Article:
150 migrants intercepted in the Channel as Patel sets up “agile” new command centre

The resurgence in attempts to cross the Channel aboard flimsy crafts continues. Last night, the Home Office confirmed another 150 migrants had tried to reach Britain in freezing conditions.

UK Border Force intercepted four boats carrying 57 people, while French authorities encountered four boats with 38 people aboard, 12 had to be rescued.

The incidents follow Saturday’s haul of six boats caught by Border Force patrols. One vessel alone carried 30 people, including women and children, which had to be towed from 23 miles off Beachy Head to Eastbourne after getting into difficulty.

Migrant efforts to launch from France to reach the UK used to be a summer business, but this Autumn saw people smugglers carrying on their exploitative trade as temperatures dropped. It only took until January 2nd for crossings to start up again, prompting home secretary Priti Patel to set up a high-tech command centre to take down the smugglers.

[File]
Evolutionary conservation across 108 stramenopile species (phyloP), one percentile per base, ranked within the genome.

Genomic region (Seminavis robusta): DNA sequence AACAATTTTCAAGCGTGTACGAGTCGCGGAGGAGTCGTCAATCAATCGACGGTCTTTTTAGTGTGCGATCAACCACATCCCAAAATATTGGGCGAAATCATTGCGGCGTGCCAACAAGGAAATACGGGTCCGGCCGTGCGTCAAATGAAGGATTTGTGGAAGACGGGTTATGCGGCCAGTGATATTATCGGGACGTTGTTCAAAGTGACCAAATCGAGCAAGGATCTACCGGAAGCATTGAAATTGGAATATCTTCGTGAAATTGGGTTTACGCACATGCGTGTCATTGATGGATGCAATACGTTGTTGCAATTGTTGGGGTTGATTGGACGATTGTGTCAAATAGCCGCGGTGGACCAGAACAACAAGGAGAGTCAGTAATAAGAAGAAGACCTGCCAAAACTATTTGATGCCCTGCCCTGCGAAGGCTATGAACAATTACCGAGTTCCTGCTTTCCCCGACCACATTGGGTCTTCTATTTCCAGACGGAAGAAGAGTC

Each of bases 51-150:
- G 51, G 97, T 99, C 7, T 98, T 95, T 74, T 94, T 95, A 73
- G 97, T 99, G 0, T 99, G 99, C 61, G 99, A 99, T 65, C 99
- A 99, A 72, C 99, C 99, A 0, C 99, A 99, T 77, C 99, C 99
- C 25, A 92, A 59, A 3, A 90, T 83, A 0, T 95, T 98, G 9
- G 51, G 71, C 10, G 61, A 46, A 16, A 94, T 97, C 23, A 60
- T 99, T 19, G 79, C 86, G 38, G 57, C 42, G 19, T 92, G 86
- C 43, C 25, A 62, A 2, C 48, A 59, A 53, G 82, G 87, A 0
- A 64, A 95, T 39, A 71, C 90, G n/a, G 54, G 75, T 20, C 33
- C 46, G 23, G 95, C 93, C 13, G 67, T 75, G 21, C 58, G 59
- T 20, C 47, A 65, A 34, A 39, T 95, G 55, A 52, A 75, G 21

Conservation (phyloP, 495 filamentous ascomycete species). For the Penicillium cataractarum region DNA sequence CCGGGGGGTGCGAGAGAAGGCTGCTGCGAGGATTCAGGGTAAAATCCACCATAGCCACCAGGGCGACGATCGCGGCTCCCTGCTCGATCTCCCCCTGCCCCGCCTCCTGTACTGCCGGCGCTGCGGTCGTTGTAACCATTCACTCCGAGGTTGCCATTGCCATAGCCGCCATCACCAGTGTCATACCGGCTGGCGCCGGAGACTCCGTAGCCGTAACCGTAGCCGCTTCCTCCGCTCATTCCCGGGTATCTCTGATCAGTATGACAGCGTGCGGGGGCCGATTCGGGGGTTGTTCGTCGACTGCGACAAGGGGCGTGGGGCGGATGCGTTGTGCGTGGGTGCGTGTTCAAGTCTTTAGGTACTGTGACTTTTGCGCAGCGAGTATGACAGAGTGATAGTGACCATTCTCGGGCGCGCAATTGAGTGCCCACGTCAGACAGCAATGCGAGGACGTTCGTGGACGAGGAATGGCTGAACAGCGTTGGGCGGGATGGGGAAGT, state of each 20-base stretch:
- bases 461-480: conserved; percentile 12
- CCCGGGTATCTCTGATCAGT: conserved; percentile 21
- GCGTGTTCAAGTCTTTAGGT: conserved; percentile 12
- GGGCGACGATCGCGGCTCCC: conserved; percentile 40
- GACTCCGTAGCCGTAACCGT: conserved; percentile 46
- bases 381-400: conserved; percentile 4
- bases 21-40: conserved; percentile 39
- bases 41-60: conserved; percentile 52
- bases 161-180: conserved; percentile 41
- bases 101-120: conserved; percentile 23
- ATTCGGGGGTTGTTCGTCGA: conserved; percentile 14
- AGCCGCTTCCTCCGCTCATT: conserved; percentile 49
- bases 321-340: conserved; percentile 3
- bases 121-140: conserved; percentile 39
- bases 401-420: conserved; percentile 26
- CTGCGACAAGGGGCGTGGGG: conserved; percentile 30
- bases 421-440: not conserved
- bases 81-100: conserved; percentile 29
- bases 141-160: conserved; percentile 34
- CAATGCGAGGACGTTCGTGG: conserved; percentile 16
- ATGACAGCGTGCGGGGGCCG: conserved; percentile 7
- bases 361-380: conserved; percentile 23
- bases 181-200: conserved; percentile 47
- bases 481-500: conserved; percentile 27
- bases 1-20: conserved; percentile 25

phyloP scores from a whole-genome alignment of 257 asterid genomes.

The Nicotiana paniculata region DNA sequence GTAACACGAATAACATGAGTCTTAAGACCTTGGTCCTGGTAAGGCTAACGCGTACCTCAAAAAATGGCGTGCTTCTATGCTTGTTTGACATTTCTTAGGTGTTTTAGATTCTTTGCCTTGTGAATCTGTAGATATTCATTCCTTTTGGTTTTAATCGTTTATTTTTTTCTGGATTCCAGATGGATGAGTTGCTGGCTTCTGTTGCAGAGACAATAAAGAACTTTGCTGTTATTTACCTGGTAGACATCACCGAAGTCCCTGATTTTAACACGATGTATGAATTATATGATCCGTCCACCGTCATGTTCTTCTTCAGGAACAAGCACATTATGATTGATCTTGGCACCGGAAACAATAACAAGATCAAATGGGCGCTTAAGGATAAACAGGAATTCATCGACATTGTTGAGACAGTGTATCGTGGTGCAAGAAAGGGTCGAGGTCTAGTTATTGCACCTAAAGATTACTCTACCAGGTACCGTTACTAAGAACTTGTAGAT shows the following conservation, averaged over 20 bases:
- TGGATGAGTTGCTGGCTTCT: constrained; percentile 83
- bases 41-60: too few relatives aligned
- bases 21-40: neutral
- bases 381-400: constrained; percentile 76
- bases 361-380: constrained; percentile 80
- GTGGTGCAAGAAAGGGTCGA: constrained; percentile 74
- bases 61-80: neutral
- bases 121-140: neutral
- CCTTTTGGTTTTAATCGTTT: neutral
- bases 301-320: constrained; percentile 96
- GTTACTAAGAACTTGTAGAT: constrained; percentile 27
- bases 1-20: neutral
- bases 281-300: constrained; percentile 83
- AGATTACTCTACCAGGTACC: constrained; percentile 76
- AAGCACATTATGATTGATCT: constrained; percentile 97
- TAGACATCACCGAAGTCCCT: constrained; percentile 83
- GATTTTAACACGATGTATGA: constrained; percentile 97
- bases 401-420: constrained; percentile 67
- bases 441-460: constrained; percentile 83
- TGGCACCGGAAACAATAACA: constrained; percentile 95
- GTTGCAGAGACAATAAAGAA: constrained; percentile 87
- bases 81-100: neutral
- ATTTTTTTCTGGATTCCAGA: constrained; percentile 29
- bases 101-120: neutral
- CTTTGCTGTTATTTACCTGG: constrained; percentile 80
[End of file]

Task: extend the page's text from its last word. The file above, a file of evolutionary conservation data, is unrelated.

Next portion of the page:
The new hub will co-ordinate surveillance and engagement using light vessels and drones in coordination with French authorities. It is being headed up by the government’s small boats commander, Dan O’Mahoney, an Iraq veteran appointed last year to liaise with French counterparts.

“By setting up the new command cell we are making the UK’s and French law enforcement response more agile than it has ever been,” O’Mahoney told the Mail.

“It will ensure we have the right capability in the right place at the right time to stop boats from leaving French beaches and to deal with people who do make it into the water, protecting lives and bringing the criminals responsible to justice.”

It was revealed this weekend that 8,417 migrants tried to cross the Channel in 2020. In response, Patel has not only decided to set up the command centre running out of Dover, but a wider operation, codename: Altair. She will have also heeded warnings from the EU’s border agency, Frontex, which saw illegal immigration drop last year as a result of coronavirus.

With the impact of the pandemic set to ease over the coming nine months, UK authorities are braced for a bumper smuggling year.

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